I eventually grew angry at her and stayed angry for a long time.  She'd done a lot of damage to my ministry and had done her best to divide our church.  Further, because of her unwillingness to work it out, the bad feelings between us simply festered.  

I don't remember when exactly, but I eventually found myself feeling sorry for her.  Because of her shame over being caught in a lie, she'd lost her church family, her community support, and the ministry she loved.  

Bob Goff recently wrote, &…

Hearing What You Need To Hear

On March 10, 1983, MTV played the video for Michael Jackson's "Bille Jean" for the first time.  

Up until that time, MTV executives refused to play the video because they claimed the fledgling music video channel was dedicated to "rock-n-roll."   They only agreed to air the video after the president of CBS Records to pull all of his artists from the channel if they didn't do it.  

Before it aired "Billie Jean," MTV was on its way to bankruptcy.  It had lost $50 million and was projected to lose even more.  Michael Jackson's next three videos off of his Thriller album saved the channel and helped it turn a profit just a year later.  

The problem was, MTV execs had surrounded themselves with people who had the same tastes in music as they did---a move that created an echo chamber where they were only hearing from people who agreed with them.  

Far too many Christians today seem to be doing the very same thing as those MTV execs did.  

We'll spend…

God Right Here

Some years ago, I asked the students in a confirmation class I was teaching if they would attempt to draw a picture of what they thought God might look like.  

Several of the students sketched a portrait of an old man with a long white beard.  Others toyed with the idea of God as a flash of light.  A couple of students drew ancient symbols of the Trinity.  And a handful of others simply left their pages blank.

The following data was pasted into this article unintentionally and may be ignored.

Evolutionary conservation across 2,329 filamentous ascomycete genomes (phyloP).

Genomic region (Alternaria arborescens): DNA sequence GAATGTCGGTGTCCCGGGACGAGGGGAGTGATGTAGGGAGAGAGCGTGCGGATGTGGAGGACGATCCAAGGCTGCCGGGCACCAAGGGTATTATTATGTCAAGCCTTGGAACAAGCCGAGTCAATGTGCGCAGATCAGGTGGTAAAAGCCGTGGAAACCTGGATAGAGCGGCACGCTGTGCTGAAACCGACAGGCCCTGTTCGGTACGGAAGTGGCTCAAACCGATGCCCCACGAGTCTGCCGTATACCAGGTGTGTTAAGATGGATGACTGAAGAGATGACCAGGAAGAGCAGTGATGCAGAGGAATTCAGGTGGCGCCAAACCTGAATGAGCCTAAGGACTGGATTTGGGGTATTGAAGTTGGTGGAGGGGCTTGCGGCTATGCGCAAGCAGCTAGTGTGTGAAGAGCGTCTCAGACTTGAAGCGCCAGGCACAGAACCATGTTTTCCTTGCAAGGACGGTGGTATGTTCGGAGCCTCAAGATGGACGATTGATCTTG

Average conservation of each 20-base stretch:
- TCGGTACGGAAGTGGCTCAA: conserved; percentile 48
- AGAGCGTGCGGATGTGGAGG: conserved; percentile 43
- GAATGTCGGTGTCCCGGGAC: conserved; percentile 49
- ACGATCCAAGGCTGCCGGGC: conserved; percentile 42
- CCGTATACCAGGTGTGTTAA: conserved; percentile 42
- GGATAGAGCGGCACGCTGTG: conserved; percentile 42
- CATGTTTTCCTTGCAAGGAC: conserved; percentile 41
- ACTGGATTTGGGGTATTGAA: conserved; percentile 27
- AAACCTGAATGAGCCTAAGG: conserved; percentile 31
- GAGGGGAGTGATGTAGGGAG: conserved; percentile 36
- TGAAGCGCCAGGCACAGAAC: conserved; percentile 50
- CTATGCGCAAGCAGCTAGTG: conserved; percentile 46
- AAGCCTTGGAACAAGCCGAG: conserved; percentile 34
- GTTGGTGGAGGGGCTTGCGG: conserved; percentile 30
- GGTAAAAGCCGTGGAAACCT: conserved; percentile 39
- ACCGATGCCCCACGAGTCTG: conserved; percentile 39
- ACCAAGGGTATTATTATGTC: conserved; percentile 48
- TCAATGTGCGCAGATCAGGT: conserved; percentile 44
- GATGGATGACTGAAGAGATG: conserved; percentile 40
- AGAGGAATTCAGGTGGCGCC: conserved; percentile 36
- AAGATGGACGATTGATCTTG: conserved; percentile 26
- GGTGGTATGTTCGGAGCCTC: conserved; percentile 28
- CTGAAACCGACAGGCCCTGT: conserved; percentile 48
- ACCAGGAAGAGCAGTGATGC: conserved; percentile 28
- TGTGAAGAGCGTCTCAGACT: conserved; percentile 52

What do you picture, when you try to conjure up images of God in your imagination?  

If you're like most people who believe in God, you probably imagine God much like those students did.  And I would also wager that you tend to think of God as being "somewhere else" looking down upon us.  

Richard Rohr once wrote, "The belief that God is "out there" is the basic dualism that is tearing us all apart." The idea that God is somehow above and unconnected to our material reality is a destructive notion.  It affects the way we treat the earth, our bodie…

The Face and Heart of God

Just giving people commandments on tablets and stone doesn't change the heart. It may steel the will, but it doesn't soften the heart like a personal encounter can. 
 - Richard Rohr 

Some years ago, when I was working on my Master's degree at Florida State University, I was walking with some fellow students through one common of the many areas on campus when we encountered a street evangelist, who had attracted a crowd. 
The evangelist's name was "Brother Jed," a loud and obnoxious self-appointed preacher, who makes a career out of protesting on college campuses all over the United States.   
Jed's modus operandi is to say as many offensive, bigoted and hateful things as possible in order to start arguments with people, which he then records on video to post on his website.  
In short, Brother Jed is a jerk.  
On this particular day, Brother Jed had a huge sign that was using the word "gay" as an acronym to spell this unbelievably horrible sentence, &…